Even in the “on demand” society in which we live, most of us understand that there is a protocol to the acquisition of our desires. We do not visit a store and simply take what we want; we realize there is a need abide by socially acceptable norms. We need to pay for it. At times we may be the recipients of items for which we have not been required to pay – those are called gifts. And even in those cases we don’t determine when we take ownership of them, we must wait for the giver to make that decision. We all “get that.” We understand that in the realm of the world, but we have difficulty at times grasping that in the context of God’s economy.
How many of us are willing to run to our favorite sin knowing full well it is offensive to God, yet expecting to be completely forgiven of it by playing the grace card? “It doesn’t really matter that much, cause I am saved. Christ paid for that sin.” I think we all do that to some degree whether or not we see it in our own lives. And though it is true that the blood of Christ paid for our sins, should we be so presumptuous, so careless as to toss grace around like a borrowed credit card? … If we are so quick to do that, what does that say about our hearts?
Paul addresses this in his letter to the Romans. He says in 6:12-15, “Therefore do not let sin reign in your mortal body so that you obey its lusts, and do not go on presenting the members of your body to sin as instruments of unrighteousness; but present yourselves to God as those alive from the dead, and your members as instruments of righteousness to God. For sin shall not be master over you, for you are not under law but under grace. What then? Shall we sin because we are not under law but under grace? May it never be!”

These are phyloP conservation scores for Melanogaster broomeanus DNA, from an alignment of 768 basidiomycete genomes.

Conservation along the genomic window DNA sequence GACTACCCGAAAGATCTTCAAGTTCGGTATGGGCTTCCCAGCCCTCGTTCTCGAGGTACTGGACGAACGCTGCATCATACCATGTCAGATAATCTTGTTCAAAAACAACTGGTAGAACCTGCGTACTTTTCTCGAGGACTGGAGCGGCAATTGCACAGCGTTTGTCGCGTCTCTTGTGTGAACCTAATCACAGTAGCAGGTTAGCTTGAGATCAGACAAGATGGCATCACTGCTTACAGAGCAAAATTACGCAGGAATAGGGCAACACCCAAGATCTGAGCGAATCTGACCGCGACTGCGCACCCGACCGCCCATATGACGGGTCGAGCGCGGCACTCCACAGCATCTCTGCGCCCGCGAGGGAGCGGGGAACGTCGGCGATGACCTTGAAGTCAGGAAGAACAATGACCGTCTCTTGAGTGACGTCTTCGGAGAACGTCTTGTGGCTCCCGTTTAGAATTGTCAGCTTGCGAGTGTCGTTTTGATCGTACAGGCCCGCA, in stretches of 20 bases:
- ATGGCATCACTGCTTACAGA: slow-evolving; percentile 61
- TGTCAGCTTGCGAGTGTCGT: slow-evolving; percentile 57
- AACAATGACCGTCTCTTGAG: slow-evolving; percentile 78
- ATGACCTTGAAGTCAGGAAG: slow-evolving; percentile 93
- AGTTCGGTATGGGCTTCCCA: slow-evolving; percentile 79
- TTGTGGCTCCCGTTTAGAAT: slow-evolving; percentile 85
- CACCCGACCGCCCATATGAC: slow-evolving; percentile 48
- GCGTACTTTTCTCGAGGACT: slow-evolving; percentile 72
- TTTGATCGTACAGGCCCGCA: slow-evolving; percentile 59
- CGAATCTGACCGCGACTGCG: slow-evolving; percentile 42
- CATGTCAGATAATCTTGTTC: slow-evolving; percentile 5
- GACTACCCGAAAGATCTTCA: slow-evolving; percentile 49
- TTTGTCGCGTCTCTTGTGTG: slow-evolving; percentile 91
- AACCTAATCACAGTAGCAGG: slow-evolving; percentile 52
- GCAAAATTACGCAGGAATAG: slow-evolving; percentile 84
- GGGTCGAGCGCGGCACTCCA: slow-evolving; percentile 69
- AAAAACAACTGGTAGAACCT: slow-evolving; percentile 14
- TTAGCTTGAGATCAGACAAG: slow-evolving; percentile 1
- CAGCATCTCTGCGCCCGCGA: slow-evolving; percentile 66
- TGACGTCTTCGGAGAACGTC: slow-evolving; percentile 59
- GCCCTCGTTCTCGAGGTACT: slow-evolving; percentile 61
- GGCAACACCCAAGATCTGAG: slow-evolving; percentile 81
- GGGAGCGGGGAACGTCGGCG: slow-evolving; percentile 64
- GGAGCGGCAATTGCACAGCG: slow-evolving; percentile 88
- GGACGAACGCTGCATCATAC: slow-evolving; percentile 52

Paul issues a command to forsake those sins to which we had been enslaved. Our new life in Christ should be characterized by a changed life! His final question and response makes it clear that we are not to play so casually the grace card.
“If I am saved, then what’s the big deal?” Well, the deal is that sins, forgiven or not, repented of or not, have their consequences. They may not be of an eternal nature, but they do have consequences, nonetheless. Additionally, and of greater import is that sins are offensive to God, and that should matter to us.
The writer of Hebrews says those who have tasted of the knowledge of truth and go on sinning have no other sacrifice for sins and a certain consequence awaits that person. For those who know better, and still choose to sin. Look out! Hebrews 10:29 cautions “How much severer punishment do you think he will deserve who has trampled under foot the Son of God, and has regarded as unclean the blood of the covenant by which he was sanctified, and has insulted the Spirit of grace?”
Those are pretty sobering words. When we choose to willfully sin knowing full well we are going against the will of God, we despise the Son of God and His blood. We offend the Spirit of grace. I am sure you would agree that that is not something which we should choose to do.
God gave us grace as a gift, not as a license to sin.
Grace is received, not taken.
Grace is humbly accepted, not stolen from the Giver.
Receive it graciously. Thank God for His gift and do well with it!